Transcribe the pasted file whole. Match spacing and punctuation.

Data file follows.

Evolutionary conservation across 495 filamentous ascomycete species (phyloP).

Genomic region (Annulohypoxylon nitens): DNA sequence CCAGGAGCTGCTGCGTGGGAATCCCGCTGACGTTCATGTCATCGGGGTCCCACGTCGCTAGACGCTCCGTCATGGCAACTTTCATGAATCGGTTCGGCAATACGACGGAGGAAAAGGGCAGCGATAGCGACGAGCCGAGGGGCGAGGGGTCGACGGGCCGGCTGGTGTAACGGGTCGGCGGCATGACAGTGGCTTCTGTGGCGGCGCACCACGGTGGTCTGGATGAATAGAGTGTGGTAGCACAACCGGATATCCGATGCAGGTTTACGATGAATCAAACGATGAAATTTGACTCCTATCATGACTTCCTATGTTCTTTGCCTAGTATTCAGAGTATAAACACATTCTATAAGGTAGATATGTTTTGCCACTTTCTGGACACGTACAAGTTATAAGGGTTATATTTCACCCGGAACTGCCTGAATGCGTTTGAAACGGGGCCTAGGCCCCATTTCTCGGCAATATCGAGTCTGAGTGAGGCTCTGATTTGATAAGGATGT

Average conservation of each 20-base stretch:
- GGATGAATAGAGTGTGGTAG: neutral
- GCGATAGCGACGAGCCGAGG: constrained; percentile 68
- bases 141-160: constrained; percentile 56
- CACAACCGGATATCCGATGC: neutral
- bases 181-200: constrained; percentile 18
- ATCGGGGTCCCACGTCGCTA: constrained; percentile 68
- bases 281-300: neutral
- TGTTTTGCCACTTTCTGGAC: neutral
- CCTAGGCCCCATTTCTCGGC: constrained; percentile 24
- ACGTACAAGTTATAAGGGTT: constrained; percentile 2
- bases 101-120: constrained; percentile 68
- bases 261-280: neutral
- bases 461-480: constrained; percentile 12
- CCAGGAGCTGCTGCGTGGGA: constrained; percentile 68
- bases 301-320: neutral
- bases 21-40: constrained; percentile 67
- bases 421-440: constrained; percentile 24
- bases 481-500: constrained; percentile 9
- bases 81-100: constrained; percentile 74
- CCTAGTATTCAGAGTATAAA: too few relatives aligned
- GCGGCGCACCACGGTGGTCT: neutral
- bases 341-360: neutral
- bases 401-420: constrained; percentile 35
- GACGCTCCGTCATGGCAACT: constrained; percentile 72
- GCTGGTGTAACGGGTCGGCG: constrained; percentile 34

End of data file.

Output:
Evolutionary conservation across 495 filamentous ascomycete species (phyloP).

Genomic region (Annulohypoxylon nitens): DNA sequence CCAGGAGCTGCTGCGTGGGAATCCCGCTGACGTTCATGTCATCGGGGTCCCACGTCGCTAGACGCTCCGTCATGGCAACTTTCATGAATCGGTTCGGCAATACGACGGAGGAAAAGGGCAGCGATAGCGACGAGCCGAGGGGCGAGGGGTCGACGGGCCGGCTGGTGTAACGGGTCGGCGGCATGACAGTGGCTTCTGTGGCGGCGCACCACGGTGGTCTGGATGAATAGAGTGTGGTAGCACAACCGGATATCCGATGCAGGTTTACGATGAATCAAACGATGAAATTTGACTCCTATCATGACTTCCTATGTTCTTTGCCTAGTATTCAGAGTATAAACACATTCTATAAGGTAGATATGTTTTGCCACTTTCTGGACACGTACAAGTTATAAGGGTTATATTTCACCCGGAACTGCCTGAATGCGTTTGAAACGGGGCCTAGGCCCCATTTCTCGGCAATATCGAGTCTGAGTGAGGCTCTGATTTGATAAGGATGT

Average conservation of each 20-base stretch:
- GGATGAATAGAGTGTGGTAG: neutral
- GCGATAGCGACGAGCCGAGG: constrained; percentile 68
- bases 141-160: constrained; percentile 56
- CACAACCGGATATCCGATGC: neutral
- bases 181-200: constrained; percentile 18
- ATCGGGGTCCCACGTCGCTA: constrained; percentile 68
- bases 281-300: neutral
- TGTTTTGCCACTTTCTGGAC: neutral
- CCTAGGCCCCATTTCTCGGC: constrained; percentile 24
- ACGTACAAGTTATAAGGGTT: constrained; percentile 2
- bases 101-120: constrained; percentile 68
- bases 261-280: neutral
- bases 461-480: constrained; percentile 12
- CCAGGAGCTGCTGCGTGGGA: constrained; percentile 68
- bases 301-320: neutral
- bases 21-40: constrained; percentile 67
- bases 421-440: constrained; percentile 24
- bases 481-500: constrained; percentile 9
- bases 81-100: constrained; percentile 74
- CCTAGTATTCAGAGTATAAA: too few relatives aligned
- GCGGCGCACCACGGTGGTCT: neutral
- bases 341-360: neutral
- bases 401-420: constrained; percentile 35
- GACGCTCCGTCATGGCAACT: constrained; percentile 72
- GCTGGTGTAACGGGTCGGCG: constrained; percentile 34